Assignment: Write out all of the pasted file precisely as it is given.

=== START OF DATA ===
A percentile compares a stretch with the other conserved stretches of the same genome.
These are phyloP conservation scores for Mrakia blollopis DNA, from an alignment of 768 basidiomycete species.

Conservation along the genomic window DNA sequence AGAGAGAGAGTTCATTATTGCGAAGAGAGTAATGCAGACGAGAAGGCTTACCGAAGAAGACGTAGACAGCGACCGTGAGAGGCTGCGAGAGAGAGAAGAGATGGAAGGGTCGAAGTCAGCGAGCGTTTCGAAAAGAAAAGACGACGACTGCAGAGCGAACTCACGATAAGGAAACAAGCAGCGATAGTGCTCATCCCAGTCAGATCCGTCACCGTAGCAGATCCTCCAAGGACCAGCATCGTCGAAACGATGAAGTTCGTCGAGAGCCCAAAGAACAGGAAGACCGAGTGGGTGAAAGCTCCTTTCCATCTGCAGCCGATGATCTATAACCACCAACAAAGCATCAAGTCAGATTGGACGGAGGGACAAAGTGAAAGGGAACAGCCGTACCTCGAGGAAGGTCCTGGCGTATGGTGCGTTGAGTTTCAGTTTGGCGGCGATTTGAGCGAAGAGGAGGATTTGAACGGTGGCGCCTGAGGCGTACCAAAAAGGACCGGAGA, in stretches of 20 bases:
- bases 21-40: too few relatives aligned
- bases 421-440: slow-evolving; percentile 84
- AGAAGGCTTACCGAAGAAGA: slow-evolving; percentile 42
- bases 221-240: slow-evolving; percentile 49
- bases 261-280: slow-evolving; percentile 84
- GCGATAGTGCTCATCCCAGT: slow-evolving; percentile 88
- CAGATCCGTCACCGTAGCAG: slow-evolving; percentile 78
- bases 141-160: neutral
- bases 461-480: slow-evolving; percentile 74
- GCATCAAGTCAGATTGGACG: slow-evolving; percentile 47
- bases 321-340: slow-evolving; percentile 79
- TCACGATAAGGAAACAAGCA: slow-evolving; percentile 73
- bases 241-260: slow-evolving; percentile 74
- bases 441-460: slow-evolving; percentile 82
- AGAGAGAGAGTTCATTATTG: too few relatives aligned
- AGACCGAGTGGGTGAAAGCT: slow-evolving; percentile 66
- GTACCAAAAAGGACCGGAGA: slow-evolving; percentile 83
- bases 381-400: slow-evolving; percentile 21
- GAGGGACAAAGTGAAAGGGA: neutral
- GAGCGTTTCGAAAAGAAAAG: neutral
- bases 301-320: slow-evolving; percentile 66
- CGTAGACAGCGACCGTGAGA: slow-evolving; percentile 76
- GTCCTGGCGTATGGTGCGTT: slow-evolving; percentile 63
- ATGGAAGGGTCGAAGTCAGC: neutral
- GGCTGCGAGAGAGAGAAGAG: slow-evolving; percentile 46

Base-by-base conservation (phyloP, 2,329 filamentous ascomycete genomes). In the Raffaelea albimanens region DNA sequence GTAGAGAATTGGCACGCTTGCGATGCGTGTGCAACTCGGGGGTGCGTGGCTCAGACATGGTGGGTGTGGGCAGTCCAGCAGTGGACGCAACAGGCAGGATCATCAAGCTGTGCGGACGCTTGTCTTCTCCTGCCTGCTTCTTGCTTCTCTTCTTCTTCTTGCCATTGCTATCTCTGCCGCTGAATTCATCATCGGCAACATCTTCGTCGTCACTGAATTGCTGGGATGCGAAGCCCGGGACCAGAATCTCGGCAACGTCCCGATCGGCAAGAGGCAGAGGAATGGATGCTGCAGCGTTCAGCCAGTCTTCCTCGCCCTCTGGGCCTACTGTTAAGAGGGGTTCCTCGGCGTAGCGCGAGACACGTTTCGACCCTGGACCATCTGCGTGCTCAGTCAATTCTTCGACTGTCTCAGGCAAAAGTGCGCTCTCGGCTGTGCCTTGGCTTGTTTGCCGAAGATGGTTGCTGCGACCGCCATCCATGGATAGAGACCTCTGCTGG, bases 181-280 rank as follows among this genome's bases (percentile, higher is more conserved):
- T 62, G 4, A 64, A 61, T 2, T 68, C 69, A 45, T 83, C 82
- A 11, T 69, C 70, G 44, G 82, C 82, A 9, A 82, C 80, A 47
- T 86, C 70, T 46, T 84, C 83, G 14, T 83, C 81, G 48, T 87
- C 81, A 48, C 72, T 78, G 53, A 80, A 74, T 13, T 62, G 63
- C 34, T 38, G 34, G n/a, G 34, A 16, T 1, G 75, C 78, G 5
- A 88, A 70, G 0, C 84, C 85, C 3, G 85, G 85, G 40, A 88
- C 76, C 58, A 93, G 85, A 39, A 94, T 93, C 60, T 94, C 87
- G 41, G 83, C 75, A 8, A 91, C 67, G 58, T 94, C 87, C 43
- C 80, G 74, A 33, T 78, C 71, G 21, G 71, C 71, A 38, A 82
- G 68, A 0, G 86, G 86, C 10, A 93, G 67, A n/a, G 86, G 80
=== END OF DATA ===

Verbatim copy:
A percentile compares a stretch with the other conserved stretches of the same genome.
These are phyloP conservation scores for Mrakia blollopis DNA, from an alignment of 768 basidiomycete species.

Conservation along the genomic window DNA sequence AGAGAGAGAGTTCATTATTGCGAAGAGAGTAATGCAGACGAGAAGGCTTACCGAAGAAGACGTAGACAGCGACCGTGAGAGGCTGCGAGAGAGAGAAGAGATGGAAGGGTCGAAGTCAGCGAGCGTTTCGAAAAGAAAAGACGACGACTGCAGAGCGAACTCACGATAAGGAAACAAGCAGCGATAGTGCTCATCCCAGTCAGATCCGTCACCGTAGCAGATCCTCCAAGGACCAGCATCGTCGAAACGATGAAGTTCGTCGAGAGCCCAAAGAACAGGAAGACCGAGTGGGTGAAAGCTCCTTTCCATCTGCAGCCGATGATCTATAACCACCAACAAAGCATCAAGTCAGATTGGACGGAGGGACAAAGTGAAAGGGAACAGCCGTACCTCGAGGAAGGTCCTGGCGTATGGTGCGTTGAGTTTCAGTTTGGCGGCGATTTGAGCGAAGAGGAGGATTTGAACGGTGGCGCCTGAGGCGTACCAAAAAGGACCGGAGA, in stretches of 20 bases:
- bases 21-40: too few relatives aligned
- bases 421-440: slow-evolving; percentile 84
- AGAAGGCTTACCGAAGAAGA: slow-evolving; percentile 42
- bases 221-240: slow-evolving; percentile 49
- bases 261-280: slow-evolving; percentile 84
- GCGATAGTGCTCATCCCAGT: slow-evolving; percentile 88
- CAGATCCGTCACCGTAGCAG: slow-evolving; percentile 78
- bases 141-160: neutral
- bases 461-480: slow-evolving; percentile 74
- GCATCAAGTCAGATTGGACG: slow-evolving; percentile 47
- bases 321-340: slow-evolving; percentile 79
- TCACGATAAGGAAACAAGCA: slow-evolving; percentile 73
- bases 241-260: slow-evolving; percentile 74
- bases 441-460: slow-evolving; percentile 82
- AGAGAGAGAGTTCATTATTG: too few relatives aligned
- AGACCGAGTGGGTGAAAGCT: slow-evolving; percentile 66
- GTACCAAAAAGGACCGGAGA: slow-evolving; percentile 83
- bases 381-400: slow-evolving; percentile 21
- GAGGGACAAAGTGAAAGGGA: neutral
- GAGCGTTTCGAAAAGAAAAG: neutral
- bases 301-320: slow-evolving; percentile 66
- CGTAGACAGCGACCGTGAGA: slow-evolving; percentile 76
- GTCCTGGCGTATGGTGCGTT: slow-evolving; percentile 63
- ATGGAAGGGTCGAAGTCAGC: neutral
- GGCTGCGAGAGAGAGAAGAG: slow-evolving; percentile 46

Base-by-base conservation (phyloP, 2,329 filamentous ascomycete genomes). In the Raffaelea albimanens region DNA sequence GTAGAGAATTGGCACGCTTGCGATGCGTGTGCAACTCGGGGGTGCGTGGCTCAGACATGGTGGGTGTGGGCAGTCCAGCAGTGGACGCAACAGGCAGGATCATCAAGCTGTGCGGACGCTTGTCTTCTCCTGCCTGCTTCTTGCTTCTCTTCTTCTTCTTGCCATTGCTATCTCTGCCGCTGAATTCATCATCGGCAACATCTTCGTCGTCACTGAATTGCTGGGATGCGAAGCCCGGGACCAGAATCTCGGCAACGTCCCGATCGGCAAGAGGCAGAGGAATGGATGCTGCAGCGTTCAGCCAGTCTTCCTCGCCCTCTGGGCCTACTGTTAAGAGGGGTTCCTCGGCGTAGCGCGAGACACGTTTCGACCCTGGACCATCTGCGTGCTCAGTCAATTCTTCGACTGTCTCAGGCAAAAGTGCGCTCTCGGCTGTGCCTTGGCTTGTTTGCCGAAGATGGTTGCTGCGACCGCCATCCATGGATAGAGACCTCTGCTGG, bases 181-280 rank as follows among this genome's bases (percentile, higher is more conserved):
- T 62, G 4, A 64, A 61, T 2, T 68, C 69, A 45, T 83, C 82
- A 11, T 69, C 70, G 44, G 82, C 82, A 9, A 82, C 80, A 47
- T 86, C 70, T 46, T 84, C 83, G 14, T 83, C 81, G 48, T 87
- C 81, A 48, C 72, T 78, G 53, A 80, A 74, T 13, T 62, G 63
- C 34, T 38, G 34, G n/a, G 34, A 16, T 1, G 75, C 78, G 5
- A 88, A 70, G 0, C 84, C 85, C 3, G 85, G 85, G 40, A 88
- C 76, C 58, A 93, G 85, A 39, A 94, T 93, C 60, T 94, C 87
- G 41, G 83, C 75, A 8, A 91, C 67, G 58, T 94, C 87, C 43
- C 80, G 74, A 33, T 78, C 71, G 21, G 71, C 71, A 38, A 82
- G 68, A 0, G 86, G 86, C 10, A 93, G 67, A n/a, G 86, G 80